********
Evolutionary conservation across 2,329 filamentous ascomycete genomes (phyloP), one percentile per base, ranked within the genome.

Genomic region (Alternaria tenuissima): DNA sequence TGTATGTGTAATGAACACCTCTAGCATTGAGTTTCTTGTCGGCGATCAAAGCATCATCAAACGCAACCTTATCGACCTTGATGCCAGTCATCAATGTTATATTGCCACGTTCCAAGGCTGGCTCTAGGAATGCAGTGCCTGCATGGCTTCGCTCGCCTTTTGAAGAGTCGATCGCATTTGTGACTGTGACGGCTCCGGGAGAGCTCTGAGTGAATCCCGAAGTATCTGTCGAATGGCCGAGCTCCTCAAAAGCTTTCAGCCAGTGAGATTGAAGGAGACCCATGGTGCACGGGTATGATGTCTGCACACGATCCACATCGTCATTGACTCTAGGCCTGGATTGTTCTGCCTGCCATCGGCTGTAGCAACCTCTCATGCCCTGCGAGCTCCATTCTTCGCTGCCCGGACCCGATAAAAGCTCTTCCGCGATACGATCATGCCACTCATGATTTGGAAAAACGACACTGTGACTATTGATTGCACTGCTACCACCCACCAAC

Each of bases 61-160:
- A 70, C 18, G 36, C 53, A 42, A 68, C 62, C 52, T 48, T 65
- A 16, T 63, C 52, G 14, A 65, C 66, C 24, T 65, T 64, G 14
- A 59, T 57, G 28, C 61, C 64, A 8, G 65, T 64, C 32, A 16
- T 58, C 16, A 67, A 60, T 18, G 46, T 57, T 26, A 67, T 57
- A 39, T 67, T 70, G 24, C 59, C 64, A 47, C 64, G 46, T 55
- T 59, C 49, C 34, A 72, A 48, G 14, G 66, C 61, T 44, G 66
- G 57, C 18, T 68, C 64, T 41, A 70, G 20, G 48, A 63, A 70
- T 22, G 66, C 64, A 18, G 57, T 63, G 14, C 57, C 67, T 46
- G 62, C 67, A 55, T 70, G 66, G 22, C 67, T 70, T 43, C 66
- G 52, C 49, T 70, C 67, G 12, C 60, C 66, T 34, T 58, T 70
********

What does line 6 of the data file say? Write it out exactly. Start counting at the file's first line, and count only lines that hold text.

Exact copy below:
- A 59, T 57, G 28, C 61, C 64, A 8, G 65, T 64, C 32, A 16